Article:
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Migrant Workers’ Exposure to Pesticides in the Field Wreaks Long-term Health Havoc

October 1, 2013

Fruits and vegetables are essential to a healthy diet. When we’re in a store picking out a beautiful piece of fruit, we don’t stop to ask ourselves, “Were pesticides used in the growing process of this apple? Who harvested this apple and how much were they exposed to these pesticides?” Juan Muniz, PhD, a toxicologist and faculty member in the College of Nursing and Health Profession’s Department of Nutrition Sciences, conducts research that aims to answer these questions by working with migrant workers on an up-close and personal level.

Muniz came to Drexel in June 2012 and brought with him his ongoing research on the impact that exposure to pesticides has on migrant workers in Oregon. “Our goal is to be able to determine the levels of exposure in the workers. The second goal is trying to train and educate these workers on how to reduce exposure,” Muniz said.

Pesticides are sprayed on produce during different stages of the growth process, including the early flowering stages of growth for some plants as well as just prior to harvesting. While the Environmental Protection Agency has guidelines for how a worker should dress during the pesticide application process and how long they should wait after application until they can go back into a treated field, the guidelines are not always followed. This may be due in part because workers are paid by how much produce they pick and not by how many hours they work.

Unfortunately, field workers are not able to wear long sleeved shirts, pants and gloves in the summer while they are picking because of the heat and the way that these garments restrict movement. Wearing clothing with less coverage can impact workers’ pesticide exposure levels. Sometimes, a crop may be ready for harvesting before it is safe to go into the field after pesticides have been sprayed. Entering the field at this time is potentially hazardous to the workers’ health, though the incentive to harvest the maximum amount of crops is high.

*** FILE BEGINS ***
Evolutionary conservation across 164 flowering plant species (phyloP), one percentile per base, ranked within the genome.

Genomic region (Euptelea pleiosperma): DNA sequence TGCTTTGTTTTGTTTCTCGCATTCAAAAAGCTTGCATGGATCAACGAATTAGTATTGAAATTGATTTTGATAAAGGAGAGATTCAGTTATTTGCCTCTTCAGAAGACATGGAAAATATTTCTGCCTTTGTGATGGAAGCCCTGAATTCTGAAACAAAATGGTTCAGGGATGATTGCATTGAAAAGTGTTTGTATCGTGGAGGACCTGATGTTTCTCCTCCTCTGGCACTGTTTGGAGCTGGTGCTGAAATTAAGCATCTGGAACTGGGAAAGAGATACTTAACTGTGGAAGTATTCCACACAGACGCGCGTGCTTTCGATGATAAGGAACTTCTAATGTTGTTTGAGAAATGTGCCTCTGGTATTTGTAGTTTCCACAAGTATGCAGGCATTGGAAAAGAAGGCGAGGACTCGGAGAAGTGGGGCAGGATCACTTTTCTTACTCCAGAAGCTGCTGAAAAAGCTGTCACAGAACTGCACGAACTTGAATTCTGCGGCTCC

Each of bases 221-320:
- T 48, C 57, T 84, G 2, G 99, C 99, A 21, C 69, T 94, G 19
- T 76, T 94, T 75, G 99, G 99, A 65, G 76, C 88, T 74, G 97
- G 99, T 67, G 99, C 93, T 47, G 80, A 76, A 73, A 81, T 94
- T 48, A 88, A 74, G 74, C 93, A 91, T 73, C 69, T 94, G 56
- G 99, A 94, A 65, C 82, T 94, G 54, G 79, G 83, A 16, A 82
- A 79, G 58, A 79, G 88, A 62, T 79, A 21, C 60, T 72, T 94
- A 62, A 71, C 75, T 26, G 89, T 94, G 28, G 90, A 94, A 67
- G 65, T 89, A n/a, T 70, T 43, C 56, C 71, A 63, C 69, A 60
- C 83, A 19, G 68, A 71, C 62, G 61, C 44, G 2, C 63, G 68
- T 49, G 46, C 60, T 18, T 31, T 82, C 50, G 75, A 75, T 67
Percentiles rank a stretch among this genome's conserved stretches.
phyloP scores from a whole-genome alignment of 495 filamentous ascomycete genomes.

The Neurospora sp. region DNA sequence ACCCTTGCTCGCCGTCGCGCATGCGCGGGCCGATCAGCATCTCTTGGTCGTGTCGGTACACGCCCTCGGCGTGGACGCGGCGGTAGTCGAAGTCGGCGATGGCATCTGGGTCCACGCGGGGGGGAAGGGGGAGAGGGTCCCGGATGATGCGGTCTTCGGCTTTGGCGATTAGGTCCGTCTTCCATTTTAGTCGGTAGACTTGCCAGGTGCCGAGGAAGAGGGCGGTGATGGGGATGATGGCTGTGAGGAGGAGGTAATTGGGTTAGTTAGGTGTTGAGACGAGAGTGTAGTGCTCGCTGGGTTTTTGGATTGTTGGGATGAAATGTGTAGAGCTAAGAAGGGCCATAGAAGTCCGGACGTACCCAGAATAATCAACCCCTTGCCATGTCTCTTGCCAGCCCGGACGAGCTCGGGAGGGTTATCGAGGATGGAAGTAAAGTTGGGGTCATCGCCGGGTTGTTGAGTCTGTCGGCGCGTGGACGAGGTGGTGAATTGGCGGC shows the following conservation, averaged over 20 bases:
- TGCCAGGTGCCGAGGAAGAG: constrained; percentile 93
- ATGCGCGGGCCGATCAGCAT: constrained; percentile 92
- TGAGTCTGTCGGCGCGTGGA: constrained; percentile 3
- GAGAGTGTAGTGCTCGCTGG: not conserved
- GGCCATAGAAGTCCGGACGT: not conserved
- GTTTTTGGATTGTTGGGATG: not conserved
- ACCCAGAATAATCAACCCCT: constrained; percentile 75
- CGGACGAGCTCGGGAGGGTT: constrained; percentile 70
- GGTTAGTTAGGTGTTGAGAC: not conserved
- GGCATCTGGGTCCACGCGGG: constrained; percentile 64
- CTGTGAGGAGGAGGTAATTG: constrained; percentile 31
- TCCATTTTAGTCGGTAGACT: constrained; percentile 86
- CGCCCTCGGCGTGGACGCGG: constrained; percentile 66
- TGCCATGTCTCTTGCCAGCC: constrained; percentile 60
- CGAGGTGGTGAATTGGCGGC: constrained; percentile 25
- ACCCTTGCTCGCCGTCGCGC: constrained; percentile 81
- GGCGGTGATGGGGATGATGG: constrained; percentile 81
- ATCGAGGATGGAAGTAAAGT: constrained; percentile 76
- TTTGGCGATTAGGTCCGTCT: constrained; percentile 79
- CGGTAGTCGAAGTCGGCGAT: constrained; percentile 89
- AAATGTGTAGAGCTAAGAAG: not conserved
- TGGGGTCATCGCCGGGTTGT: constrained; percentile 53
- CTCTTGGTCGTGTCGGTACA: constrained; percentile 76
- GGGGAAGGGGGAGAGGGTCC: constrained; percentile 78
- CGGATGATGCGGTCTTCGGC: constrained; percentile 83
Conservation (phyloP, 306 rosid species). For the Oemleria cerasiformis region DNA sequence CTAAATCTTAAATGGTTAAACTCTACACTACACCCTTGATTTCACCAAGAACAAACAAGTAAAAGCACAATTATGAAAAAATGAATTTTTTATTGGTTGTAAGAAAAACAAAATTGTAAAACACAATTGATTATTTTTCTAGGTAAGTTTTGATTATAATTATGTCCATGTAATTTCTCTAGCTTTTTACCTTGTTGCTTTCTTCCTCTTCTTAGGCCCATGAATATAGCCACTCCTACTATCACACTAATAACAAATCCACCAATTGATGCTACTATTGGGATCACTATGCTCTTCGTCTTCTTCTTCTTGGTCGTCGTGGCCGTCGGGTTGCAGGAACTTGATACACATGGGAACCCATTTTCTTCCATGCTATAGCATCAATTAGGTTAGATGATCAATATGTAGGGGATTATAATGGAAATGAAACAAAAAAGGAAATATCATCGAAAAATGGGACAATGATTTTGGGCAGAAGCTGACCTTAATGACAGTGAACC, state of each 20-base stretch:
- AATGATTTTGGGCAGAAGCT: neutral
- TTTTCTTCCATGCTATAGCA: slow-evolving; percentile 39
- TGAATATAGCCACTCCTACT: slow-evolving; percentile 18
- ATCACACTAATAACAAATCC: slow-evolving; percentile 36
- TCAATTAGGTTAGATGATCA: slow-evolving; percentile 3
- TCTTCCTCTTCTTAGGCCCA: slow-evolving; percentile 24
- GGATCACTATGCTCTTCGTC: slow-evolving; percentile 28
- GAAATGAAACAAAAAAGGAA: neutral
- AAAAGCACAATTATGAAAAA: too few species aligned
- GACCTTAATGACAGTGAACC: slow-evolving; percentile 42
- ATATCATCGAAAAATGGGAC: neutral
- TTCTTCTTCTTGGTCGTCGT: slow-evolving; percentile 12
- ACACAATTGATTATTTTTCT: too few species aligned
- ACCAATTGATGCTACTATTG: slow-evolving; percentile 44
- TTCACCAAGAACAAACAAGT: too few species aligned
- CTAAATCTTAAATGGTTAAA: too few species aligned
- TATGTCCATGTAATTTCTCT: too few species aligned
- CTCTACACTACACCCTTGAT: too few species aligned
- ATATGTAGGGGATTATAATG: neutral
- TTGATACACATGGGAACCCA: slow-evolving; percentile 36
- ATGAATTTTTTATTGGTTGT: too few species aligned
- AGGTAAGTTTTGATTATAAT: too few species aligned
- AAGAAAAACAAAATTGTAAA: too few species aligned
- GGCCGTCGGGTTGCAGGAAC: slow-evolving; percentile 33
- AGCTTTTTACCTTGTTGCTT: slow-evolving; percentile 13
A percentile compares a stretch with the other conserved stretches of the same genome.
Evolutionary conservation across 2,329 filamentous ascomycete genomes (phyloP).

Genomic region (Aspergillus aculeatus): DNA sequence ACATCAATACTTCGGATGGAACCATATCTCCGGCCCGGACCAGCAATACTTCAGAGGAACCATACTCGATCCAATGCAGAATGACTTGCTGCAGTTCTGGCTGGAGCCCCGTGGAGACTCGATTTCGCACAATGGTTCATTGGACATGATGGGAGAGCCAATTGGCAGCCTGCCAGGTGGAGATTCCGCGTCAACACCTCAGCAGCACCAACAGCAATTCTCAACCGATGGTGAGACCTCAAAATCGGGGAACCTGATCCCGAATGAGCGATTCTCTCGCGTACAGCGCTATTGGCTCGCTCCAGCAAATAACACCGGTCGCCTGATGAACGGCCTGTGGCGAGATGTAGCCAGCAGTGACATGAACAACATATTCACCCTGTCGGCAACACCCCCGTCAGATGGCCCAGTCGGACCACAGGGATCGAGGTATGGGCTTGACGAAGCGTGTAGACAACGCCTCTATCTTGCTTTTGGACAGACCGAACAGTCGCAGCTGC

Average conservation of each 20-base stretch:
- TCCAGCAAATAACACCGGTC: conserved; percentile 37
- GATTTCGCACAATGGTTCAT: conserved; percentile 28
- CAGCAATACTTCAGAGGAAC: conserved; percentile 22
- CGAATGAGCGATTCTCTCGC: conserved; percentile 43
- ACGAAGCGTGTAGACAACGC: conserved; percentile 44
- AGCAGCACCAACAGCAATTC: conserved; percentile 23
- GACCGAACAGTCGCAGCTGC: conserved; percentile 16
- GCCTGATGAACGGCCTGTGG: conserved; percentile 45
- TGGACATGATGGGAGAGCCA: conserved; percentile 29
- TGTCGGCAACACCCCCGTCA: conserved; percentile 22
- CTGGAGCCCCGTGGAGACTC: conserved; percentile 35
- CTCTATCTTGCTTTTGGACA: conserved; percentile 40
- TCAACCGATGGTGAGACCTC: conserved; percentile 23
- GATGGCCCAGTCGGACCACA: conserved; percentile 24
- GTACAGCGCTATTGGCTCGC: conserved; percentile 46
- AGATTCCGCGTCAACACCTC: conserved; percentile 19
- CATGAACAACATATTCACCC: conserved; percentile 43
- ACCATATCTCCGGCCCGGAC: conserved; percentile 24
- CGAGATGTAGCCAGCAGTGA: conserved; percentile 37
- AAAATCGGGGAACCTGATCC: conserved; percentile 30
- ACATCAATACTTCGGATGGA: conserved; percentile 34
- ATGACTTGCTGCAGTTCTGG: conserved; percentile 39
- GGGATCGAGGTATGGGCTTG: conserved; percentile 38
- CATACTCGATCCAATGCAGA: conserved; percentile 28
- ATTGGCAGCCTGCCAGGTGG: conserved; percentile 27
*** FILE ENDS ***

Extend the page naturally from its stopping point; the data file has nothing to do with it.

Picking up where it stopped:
Two of the pesticides often used in the United States are a chlorinated pesticide and a pesticide with a phosphorus compound. According to Muniz, these chemicals stay in a worker’s bloodstream and tissues for a long time and cause slow but consistent, severe damage to the exposed worker’s DNA. Pesticides with the phosphorus compound were derived from the chemical compounds used in nerve gas during chemical warfare. These chemicals are effective because they attack the nerve cells of the insects. “So if they can damage the nerve cells of an insect, they will also do the same to you,” said Muniz. This neurotoxic chemical can cause brain damage in humans and can also lead to cancer.

Muniz and his team in Oregon tested samples of migrant workers’ urine, blood and cheek tissue to record the level of exposure and damage to each worker. One of the tests Muniz does on the workers’ cells to check for DNA damage is called the comet test. If a worker is exposed to pesticides and the chemicals produce damage, the DNA will split into different pieces. In the comet test, Muniz takes a worker’s white blood cells and puts them in an electric field. The process produces a spread of the DNA that looks like a comet. He uses this spread to determine how much damage was done to the DNA.

The migrant workers aren’t the only ones being exposed to pesticides. Migrant workers typically live in “migrant camps,” which are pop-up camps that have communal bathrooms and showers. In the migrant camps, sometimes a family will share just one room. When the workers come home to camp from the fields, they bring pesticide remnants back to their family members. The pesticides can cause developmental problems in migrant workers’ children and reduce the amount of brain cells that are able to develop healthily.

Muniz has a team of “promotores” who teach the migrant workers how to limit their exposure to pesticides and limit their children’s exposure as well. The team educates the workers to take a shower right after work and put all of their contaminated clothes in a place away from the children. They also teach them to change out of their contaminated boots and wash their clothes separately from their children’s. The team tests the workers for pesticide exposure levels before and after they complete education sessions to test the efficacy of the messages and implementation.

Although they teach the workers to limit their exposure as much as possible, it is impossible to keep the workers 100% pesticide-free. “You cannot completely eliminate it because of the way they have to work. They have to work, they have to pick fruits and vegetables by hand,” Muniz finished.